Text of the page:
Its strictly dollars and cents. CFC is a toxic nightmare, and LED costs more to buy and operate than incandescent.
It's a real pity the anti-nuclear lobby ensured we have no way to produce lots of cheap, non-polluting electricity, now isn't it?
Except that the evidence is that 93% of US emissions, according to data from the EPA, of CFC-114 is from the enrichment of Uranium. That is the official, government recognized, industrially measured component of nuclear fuel enrichment. CFC114 is an intrinsic part of the enrichment process called 'Gaseous Diffusion', and if CFC114 wasn't an intrinsic part of the process it would not be used.
This is because Ultracentrifuge is so difficult to establish on a industrial scale and has absolutely nothing to do with the anti-nuclear lobby.
Is that you, Shaft?
Shut yo' mouth!
That's no way to talk to the man who protects his brother man.
You Brits and your language are atrocious. I'm glad we kicked you out of America way back when.
because, as you are probably aware, what the world needs is more dickheads.
Is that you, Shaft?
Burnouts are a skill acquired when a Bogan (White trash or whatever) is finally able to purchase a vehicle capable of breaking traction on dry ground. After this qualification they are ready for a doughnut (or Dohhy) usually in a carpark where there are plenty of victi^h^h^h^h^honlookers present to qualify you as a full on dickhead.
Like much automation these days, such a feature would automate the process of becoming a dickhead, allowing many more dickheads because, as you are probably aware, what the world needs is more dickheads.
The only human made structure with the potential to last 10000 years is Mt Rushmore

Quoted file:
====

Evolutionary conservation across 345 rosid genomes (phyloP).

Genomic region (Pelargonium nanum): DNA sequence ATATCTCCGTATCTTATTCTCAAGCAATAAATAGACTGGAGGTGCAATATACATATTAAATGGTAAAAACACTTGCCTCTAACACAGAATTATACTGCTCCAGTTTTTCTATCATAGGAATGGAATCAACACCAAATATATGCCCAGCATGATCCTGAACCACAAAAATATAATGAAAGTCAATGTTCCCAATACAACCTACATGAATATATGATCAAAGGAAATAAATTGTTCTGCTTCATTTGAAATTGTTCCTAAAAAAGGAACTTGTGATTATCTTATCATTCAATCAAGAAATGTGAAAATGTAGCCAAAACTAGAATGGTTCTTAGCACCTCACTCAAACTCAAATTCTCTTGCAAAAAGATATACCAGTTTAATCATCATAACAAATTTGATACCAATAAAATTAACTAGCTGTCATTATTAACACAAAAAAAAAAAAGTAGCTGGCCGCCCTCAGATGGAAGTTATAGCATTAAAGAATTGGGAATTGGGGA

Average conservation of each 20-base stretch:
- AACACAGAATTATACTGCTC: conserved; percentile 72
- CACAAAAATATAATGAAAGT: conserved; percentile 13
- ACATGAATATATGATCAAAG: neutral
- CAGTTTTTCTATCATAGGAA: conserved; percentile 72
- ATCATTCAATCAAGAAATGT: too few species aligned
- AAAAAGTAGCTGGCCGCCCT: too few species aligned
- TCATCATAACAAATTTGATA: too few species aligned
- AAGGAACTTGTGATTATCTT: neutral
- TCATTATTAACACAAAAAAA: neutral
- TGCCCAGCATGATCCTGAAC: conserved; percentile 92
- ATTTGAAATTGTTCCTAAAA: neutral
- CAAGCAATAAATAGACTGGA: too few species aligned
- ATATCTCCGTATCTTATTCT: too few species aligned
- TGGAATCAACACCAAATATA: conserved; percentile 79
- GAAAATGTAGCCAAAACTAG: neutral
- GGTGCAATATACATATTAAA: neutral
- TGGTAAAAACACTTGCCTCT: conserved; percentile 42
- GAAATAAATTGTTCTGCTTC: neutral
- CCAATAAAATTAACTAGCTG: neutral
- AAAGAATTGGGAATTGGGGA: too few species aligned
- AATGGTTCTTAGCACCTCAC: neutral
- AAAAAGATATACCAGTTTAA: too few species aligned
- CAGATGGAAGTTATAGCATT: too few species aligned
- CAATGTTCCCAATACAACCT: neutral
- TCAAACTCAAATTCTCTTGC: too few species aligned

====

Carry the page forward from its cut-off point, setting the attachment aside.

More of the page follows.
I'm sure the pyramids and sphinx in Egypt will be surprised to hear that. Never mind that Mount Rushmore isn't a structure (it's a carving) and receives regular maintenance to ensure the faces don't crumble and fall off.
I understand that it's a carving. I think a structure similar to the NORAD facility would probably be the type of engineering project that would be appropriate.
This is the primary call of the open letter, Responsible Nuclear Advocacy. Despite my criticisms of the Nuclear Industry I support the development of a reactor that addresses the issue of 70,000 tons of Pu-239 (and much more U-238) currently stored in reactor sites around America, simply because it's irresponsible for our generation to foist these issue onto later generations.
One of the core reasons I support the development of such a reactor because it is capable of utilising weapons grade plutonium as fuel creating an impetus for disarmament and, hopefully, slowly defusing the asymmetrical weapons threat.
Unfortunately, because there is no geologically sound Nuclear waste dump in operation it's totally inappropriate to discuss building a new reactor facility until a proper containment facility is available. Yucca mountain is not a suitable site because it is made of pumice and geologically active evidenced by recent aftershocks of 5.6 within ten miles of a repository that is supposed to be geologically stable for at least 500000 years. The DOE's own 1982 Nuclear Waste policy Act reported that Yucca Mountain's geology is inappropriate to contain nuclear waste, and long term corrosion data on C22 (the material to contain the Pu-239 and mitigate the ingress of water revealed by Studies of the Yucca mountain hydrology - yet another Yucca problem) is just not available.
We need something made of granite. The only human made structure with the potential to last 10000 years is Mt Rushmore, so it has to be an engineering project of that scale, because the logistical problems of transferring the 70000 odd tons of Pu239 to the spent fuel containment facility are so involved that you want to get it right the first time and only do it once. As I pointed out in another post, the design of the Swedish facility shows how a reactor facility that complies with the industry designed improvements could be implemented.